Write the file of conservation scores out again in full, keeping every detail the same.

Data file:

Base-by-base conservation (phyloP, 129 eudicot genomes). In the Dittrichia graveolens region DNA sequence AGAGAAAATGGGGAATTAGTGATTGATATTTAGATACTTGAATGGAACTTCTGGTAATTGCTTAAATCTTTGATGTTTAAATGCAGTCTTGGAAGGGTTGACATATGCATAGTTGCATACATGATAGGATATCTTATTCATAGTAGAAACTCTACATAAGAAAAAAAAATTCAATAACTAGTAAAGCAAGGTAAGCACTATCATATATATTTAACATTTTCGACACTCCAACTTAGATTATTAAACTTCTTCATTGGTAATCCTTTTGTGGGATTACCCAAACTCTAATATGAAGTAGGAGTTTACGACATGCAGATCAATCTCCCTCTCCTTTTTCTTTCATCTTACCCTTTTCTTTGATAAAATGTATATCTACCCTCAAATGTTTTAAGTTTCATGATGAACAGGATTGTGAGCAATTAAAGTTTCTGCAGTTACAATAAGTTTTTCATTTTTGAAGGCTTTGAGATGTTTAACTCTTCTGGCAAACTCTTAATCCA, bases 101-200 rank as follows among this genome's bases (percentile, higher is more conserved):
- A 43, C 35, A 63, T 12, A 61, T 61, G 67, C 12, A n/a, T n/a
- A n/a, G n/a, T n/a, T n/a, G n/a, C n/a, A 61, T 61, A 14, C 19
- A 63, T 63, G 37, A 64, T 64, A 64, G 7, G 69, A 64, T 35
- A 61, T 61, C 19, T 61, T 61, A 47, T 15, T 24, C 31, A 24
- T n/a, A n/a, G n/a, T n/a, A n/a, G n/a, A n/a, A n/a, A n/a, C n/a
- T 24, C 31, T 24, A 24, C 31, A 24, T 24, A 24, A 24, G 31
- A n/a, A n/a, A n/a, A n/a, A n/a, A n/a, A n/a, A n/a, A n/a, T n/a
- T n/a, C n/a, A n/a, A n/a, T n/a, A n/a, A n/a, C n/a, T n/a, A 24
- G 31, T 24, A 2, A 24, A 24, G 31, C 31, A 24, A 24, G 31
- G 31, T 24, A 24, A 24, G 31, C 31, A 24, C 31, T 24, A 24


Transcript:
Base-by-base conservation (phyloP, 129 eudicot genomes). In the Dittrichia graveolens region DNA sequence AGAGAAAATGGGGAATTAGTGATTGATATTTAGATACTTGAATGGAACTTCTGGTAATTGCTTAAATCTTTGATGTTTAAATGCAGTCTTGGAAGGGTTGACATATGCATAGTTGCATACATGATAGGATATCTTATTCATAGTAGAAACTCTACATAAGAAAAAAAAATTCAATAACTAGTAAAGCAAGGTAAGCACTATCATATATATTTAACATTTTCGACACTCCAACTTAGATTATTAAACTTCTTCATTGGTAATCCTTTTGTGGGATTACCCAAACTCTAATATGAAGTAGGAGTTTACGACATGCAGATCAATCTCCCTCTCCTTTTTCTTTCATCTTACCCTTTTCTTTGATAAAATGTATATCTACCCTCAAATGTTTTAAGTTTCATGATGAACAGGATTGTGAGCAATTAAAGTTTCTGCAGTTACAATAAGTTTTTCATTTTTGAAGGCTTTGAGATGTTTAACTCTTCTGGCAAACTCTTAATCCA, bases 101-200 rank as follows among this genome's bases (percentile, higher is more conserved):
- A 43, C 35, A 63, T 12, A 61, T 61, G 67, C 12, A n/a, T n/a
- A n/a, G n/a, T n/a, T n/a, G n/a, C n/a, A 61, T 61, A 14, C 19
- A 63, T 63, G 37, A 64, T 64, A 64, G 7, G 69, A 64, T 35
- A 61, T 61, C 19, T 61, T 61, A 47, T 15, T 24, C 31, A 24
- T n/a, A n/a, G n/a, T n/a, A n/a, G n/a, A n/a, A n/a, A n/a, C n/a
- T 24, C 31, T 24, A 24, C 31, A 24, T 24, A 24, A 24, G 31
- A n/a, A n/a, A n/a, A n/a, A n/a, A n/a, A n/a, A n/a, A n/a, T n/a
- T n/a, C n/a, A n/a, A n/a, T n/a, A n/a, A n/a, C n/a, T n/a, A 24
- G 31, T 24, A 2, A 24, A 24, G 31, C 31, A 24, A 24, G 31
- G 31, T 24, A 24, A 24, G 31, C 31, A 24, C 31, T 24, A 24